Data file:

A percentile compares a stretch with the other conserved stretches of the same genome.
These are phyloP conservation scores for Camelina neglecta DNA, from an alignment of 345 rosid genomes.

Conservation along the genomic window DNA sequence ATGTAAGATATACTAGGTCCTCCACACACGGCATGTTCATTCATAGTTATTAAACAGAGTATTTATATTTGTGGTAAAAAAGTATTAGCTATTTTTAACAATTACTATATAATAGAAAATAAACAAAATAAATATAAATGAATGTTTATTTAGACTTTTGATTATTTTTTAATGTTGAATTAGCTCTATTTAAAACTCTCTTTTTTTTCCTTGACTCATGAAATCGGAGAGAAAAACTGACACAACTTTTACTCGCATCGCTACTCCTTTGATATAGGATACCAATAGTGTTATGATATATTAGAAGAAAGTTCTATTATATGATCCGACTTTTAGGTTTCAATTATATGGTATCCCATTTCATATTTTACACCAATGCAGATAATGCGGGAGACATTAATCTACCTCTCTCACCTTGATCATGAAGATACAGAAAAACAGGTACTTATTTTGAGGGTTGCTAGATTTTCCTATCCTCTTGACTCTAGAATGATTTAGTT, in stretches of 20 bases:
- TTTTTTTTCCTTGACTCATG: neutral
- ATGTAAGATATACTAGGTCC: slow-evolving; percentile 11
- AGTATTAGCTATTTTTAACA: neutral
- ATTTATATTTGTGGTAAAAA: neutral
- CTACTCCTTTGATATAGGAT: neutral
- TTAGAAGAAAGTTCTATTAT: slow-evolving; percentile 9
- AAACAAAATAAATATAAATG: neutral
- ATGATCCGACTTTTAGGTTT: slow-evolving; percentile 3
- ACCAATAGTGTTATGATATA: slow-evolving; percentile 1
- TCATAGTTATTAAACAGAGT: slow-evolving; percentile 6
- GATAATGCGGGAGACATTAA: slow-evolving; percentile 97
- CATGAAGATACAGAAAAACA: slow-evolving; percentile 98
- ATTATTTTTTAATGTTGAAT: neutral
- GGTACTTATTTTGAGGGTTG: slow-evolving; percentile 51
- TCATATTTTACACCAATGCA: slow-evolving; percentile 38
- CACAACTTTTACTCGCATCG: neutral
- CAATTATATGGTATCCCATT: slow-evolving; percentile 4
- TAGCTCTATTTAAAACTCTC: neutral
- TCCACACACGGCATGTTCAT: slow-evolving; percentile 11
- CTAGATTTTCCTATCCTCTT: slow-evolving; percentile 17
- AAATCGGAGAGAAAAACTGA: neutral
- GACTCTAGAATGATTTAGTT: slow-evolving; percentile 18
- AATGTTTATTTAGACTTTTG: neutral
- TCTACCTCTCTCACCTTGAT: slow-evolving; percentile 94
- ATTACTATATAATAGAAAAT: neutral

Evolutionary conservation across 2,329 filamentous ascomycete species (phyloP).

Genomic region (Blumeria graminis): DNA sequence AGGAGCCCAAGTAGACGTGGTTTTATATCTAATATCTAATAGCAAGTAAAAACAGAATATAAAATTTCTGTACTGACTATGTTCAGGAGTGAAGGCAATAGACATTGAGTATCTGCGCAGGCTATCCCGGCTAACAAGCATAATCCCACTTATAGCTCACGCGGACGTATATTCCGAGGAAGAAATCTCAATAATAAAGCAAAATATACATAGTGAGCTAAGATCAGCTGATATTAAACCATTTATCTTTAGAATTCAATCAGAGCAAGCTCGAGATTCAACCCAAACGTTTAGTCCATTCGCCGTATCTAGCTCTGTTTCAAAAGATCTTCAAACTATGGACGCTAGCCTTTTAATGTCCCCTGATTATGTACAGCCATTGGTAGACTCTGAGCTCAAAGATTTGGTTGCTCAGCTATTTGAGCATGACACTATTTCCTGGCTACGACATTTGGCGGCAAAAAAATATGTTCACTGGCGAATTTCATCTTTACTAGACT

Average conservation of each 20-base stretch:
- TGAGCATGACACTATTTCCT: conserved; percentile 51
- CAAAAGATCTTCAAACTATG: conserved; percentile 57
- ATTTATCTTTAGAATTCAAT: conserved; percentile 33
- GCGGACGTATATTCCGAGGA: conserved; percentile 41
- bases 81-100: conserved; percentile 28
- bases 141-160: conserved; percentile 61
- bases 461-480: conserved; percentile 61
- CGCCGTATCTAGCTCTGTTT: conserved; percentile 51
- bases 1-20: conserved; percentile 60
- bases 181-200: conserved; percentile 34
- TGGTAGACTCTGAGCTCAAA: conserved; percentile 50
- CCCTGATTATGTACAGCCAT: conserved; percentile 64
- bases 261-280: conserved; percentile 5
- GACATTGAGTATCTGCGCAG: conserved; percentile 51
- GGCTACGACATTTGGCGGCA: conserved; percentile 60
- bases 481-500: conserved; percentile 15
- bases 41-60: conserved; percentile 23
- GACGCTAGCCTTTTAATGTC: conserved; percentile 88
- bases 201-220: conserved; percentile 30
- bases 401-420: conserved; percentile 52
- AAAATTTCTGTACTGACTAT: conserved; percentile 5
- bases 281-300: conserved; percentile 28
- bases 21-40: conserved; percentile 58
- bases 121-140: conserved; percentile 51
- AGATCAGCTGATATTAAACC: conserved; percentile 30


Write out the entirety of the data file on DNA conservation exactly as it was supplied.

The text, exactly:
A percentile compares a stretch with the other conserved stretches of the same genome.
These are phyloP conservation scores for Camelina neglecta DNA, from an alignment of 345 rosid genomes.

Conservation along the genomic window DNA sequence ATGTAAGATATACTAGGTCCTCCACACACGGCATGTTCATTCATAGTTATTAAACAGAGTATTTATATTTGTGGTAAAAAAGTATTAGCTATTTTTAACAATTACTATATAATAGAAAATAAACAAAATAAATATAAATGAATGTTTATTTAGACTTTTGATTATTTTTTAATGTTGAATTAGCTCTATTTAAAACTCTCTTTTTTTTCCTTGACTCATGAAATCGGAGAGAAAAACTGACACAACTTTTACTCGCATCGCTACTCCTTTGATATAGGATACCAATAGTGTTATGATATATTAGAAGAAAGTTCTATTATATGATCCGACTTTTAGGTTTCAATTATATGGTATCCCATTTCATATTTTACACCAATGCAGATAATGCGGGAGACATTAATCTACCTCTCTCACCTTGATCATGAAGATACAGAAAAACAGGTACTTATTTTGAGGGTTGCTAGATTTTCCTATCCTCTTGACTCTAGAATGATTTAGTT, in stretches of 20 bases:
- TTTTTTTTCCTTGACTCATG: neutral
- ATGTAAGATATACTAGGTCC: slow-evolving; percentile 11
- AGTATTAGCTATTTTTAACA: neutral
- ATTTATATTTGTGGTAAAAA: neutral
- CTACTCCTTTGATATAGGAT: neutral
- TTAGAAGAAAGTTCTATTAT: slow-evolving; percentile 9
- AAACAAAATAAATATAAATG: neutral
- ATGATCCGACTTTTAGGTTT: slow-evolving; percentile 3
- ACCAATAGTGTTATGATATA: slow-evolving; percentile 1
- TCATAGTTATTAAACAGAGT: slow-evolving; percentile 6
- GATAATGCGGGAGACATTAA: slow-evolving; percentile 97
- CATGAAGATACAGAAAAACA: slow-evolving; percentile 98
- ATTATTTTTTAATGTTGAAT: neutral
- GGTACTTATTTTGAGGGTTG: slow-evolving; percentile 51
- TCATATTTTACACCAATGCA: slow-evolving; percentile 38
- CACAACTTTTACTCGCATCG: neutral
- CAATTATATGGTATCCCATT: slow-evolving; percentile 4
- TAGCTCTATTTAAAACTCTC: neutral
- TCCACACACGGCATGTTCAT: slow-evolving; percentile 11
- CTAGATTTTCCTATCCTCTT: slow-evolving; percentile 17
- AAATCGGAGAGAAAAACTGA: neutral
- GACTCTAGAATGATTTAGTT: slow-evolving; percentile 18
- AATGTTTATTTAGACTTTTG: neutral
- TCTACCTCTCTCACCTTGAT: slow-evolving; percentile 94
- ATTACTATATAATAGAAAAT: neutral

Evolutionary conservation across 2,329 filamentous ascomycete species (phyloP).

Genomic region (Blumeria graminis): DNA sequence AGGAGCCCAAGTAGACGTGGTTTTATATCTAATATCTAATAGCAAGTAAAAACAGAATATAAAATTTCTGTACTGACTATGTTCAGGAGTGAAGGCAATAGACATTGAGTATCTGCGCAGGCTATCCCGGCTAACAAGCATAATCCCACTTATAGCTCACGCGGACGTATATTCCGAGGAAGAAATCTCAATAATAAAGCAAAATATACATAGTGAGCTAAGATCAGCTGATATTAAACCATTTATCTTTAGAATTCAATCAGAGCAAGCTCGAGATTCAACCCAAACGTTTAGTCCATTCGCCGTATCTAGCTCTGTTTCAAAAGATCTTCAAACTATGGACGCTAGCCTTTTAATGTCCCCTGATTATGTACAGCCATTGGTAGACTCTGAGCTCAAAGATTTGGTTGCTCAGCTATTTGAGCATGACACTATTTCCTGGCTACGACATTTGGCGGCAAAAAAATATGTTCACTGGCGAATTTCATCTTTACTAGACT

Average conservation of each 20-base stretch:
- TGAGCATGACACTATTTCCT: conserved; percentile 51
- CAAAAGATCTTCAAACTATG: conserved; percentile 57
- ATTTATCTTTAGAATTCAAT: conserved; percentile 33
- GCGGACGTATATTCCGAGGA: conserved; percentile 41
- bases 81-100: conserved; percentile 28
- bases 141-160: conserved; percentile 61
- bases 461-480: conserved; percentile 61
- CGCCGTATCTAGCTCTGTTT: conserved; percentile 51
- bases 1-20: conserved; percentile 60
- bases 181-200: conserved; percentile 34
- TGGTAGACTCTGAGCTCAAA: conserved; percentile 50
- CCCTGATTATGTACAGCCAT: conserved; percentile 64
- bases 261-280: conserved; percentile 5
- GACATTGAGTATCTGCGCAG: conserved; percentile 51
- GGCTACGACATTTGGCGGCA: conserved; percentile 60
- bases 481-500: conserved; percentile 15
- bases 41-60: conserved; percentile 23
- GACGCTAGCCTTTTAATGTC: conserved; percentile 88
- bases 201-220: conserved; percentile 30
- bases 401-420: conserved; percentile 52
- AAAATTTCTGTACTGACTAT: conserved; percentile 5
- bases 281-300: conserved; percentile 28
- bases 21-40: conserved; percentile 58
- bases 121-140: conserved; percentile 51
- AGATCAGCTGATATTAAACC: conserved; percentile 30